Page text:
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A 'TRANSYLVANIAN' DOUBLE NICHE RUG
PROBABLY USHAK, WEST ANATOLIA, SECOND HALF 17TH CENTURY

Price Realized 35,000 ($58,135)

Estimate 10,000 - 15,000 ($16,560 - $24,840)

Sale Information
Christies SALE 1519
ORIENTAL RUGS & CARPETS
8 April 2014
London, King Street

 

Lot 49
A 'TRANSYLVANIAN' DOUBLE NICHE RUG
PROBABLY USHAK, WEST ANATOLIA, SECOND HALF 17TH CENTURY
Good pile, a few small repairs, selvages replaced, missing outer stripe at each end
4ft.9in. x 3ft.10in. (145cm. x 117cm.)

Lot Notes
The Evangelical churches, parish storerooms and museums of Transylvania, a region in the centre of Romania, contain nearly 400 Turkish rugs and fragments dating from the 15th to the 18th century. This surprising and extraordinary group form the most important collection of Ottoman Turkish rugs outside the Islamic world and constitutes a fascinating cross-section of Anatolian weaving production. Of this group about 200 of these are the famous 'Transylvanian' group, the largest collection of these weavings to have survived anywhere in the world. The term 'Transylvanian' has been in use since the beginning of the 20th century to describe the coherent and striking group of rugs with a relatively narrow range of motifs and colours and double or single niche designs with cartouche borders, such as the present rug and lot 52. Over the years the term has been expanded to include column rugs and plain field prayer rugs, such as lot 13 and 51 in the present sale.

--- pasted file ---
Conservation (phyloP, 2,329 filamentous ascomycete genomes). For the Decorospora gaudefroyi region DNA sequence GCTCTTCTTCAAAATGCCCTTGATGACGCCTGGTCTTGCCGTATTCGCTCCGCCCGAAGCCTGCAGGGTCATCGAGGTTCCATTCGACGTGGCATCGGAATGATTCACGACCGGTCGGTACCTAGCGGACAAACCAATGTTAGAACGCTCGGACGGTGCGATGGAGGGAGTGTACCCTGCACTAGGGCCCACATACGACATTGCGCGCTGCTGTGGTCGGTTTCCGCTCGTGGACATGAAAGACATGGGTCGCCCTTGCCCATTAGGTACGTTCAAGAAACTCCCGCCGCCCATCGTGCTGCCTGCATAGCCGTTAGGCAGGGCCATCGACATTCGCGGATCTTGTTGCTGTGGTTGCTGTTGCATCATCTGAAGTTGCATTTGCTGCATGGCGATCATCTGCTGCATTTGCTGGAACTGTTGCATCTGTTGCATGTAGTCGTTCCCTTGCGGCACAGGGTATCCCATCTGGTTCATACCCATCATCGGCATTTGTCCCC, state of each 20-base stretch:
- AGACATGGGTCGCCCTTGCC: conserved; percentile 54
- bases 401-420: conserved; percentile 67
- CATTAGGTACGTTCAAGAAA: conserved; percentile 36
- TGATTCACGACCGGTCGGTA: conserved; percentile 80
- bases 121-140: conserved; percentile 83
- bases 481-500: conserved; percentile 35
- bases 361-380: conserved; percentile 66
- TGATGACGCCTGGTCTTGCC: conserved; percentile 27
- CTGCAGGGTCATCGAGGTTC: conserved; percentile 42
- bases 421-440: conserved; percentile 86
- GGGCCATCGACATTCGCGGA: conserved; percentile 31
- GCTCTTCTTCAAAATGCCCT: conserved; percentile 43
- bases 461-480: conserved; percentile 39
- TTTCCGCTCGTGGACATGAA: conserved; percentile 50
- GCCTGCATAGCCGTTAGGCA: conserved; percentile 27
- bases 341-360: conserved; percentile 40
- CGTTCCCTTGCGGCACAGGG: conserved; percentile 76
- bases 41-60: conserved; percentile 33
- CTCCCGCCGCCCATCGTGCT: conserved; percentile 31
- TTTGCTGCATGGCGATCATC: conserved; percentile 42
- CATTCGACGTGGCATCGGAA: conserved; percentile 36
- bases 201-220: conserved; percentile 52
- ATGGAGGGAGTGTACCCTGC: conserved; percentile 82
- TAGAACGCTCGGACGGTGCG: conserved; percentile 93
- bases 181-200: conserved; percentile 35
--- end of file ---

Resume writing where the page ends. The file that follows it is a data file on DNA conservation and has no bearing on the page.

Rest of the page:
Turkish rugs in this region were not only a symbol of wealth and luxury but they also played an important role in social ritual. For example, a marital engagement would take place by standing on a rug which then was expected to be donated to the respective church (Marino and Clara Dall'Oglio, 'Transylvanian Rugs - Some Considerations and Opinions', Hali, vol.1, no.3, Autumn 1978, pp.276-277). A tradition that helps to explain the large number of rugs found in Transylvanian churches. For example, in the Black Church in Brasov alone there are 151 Ottoman rugs dating to the 18th century and earlier.

The present rug has particularly good colouring and is closely related to a number of double niche rugs in the Black Church at Brasov illustrated in Stefano Ionescu, Antique Ottoman Rugs in Transylvania, Rome, 2005, pp.120-127. For a related double niche rug with additional vase motifs please see lot 52 in the present sale.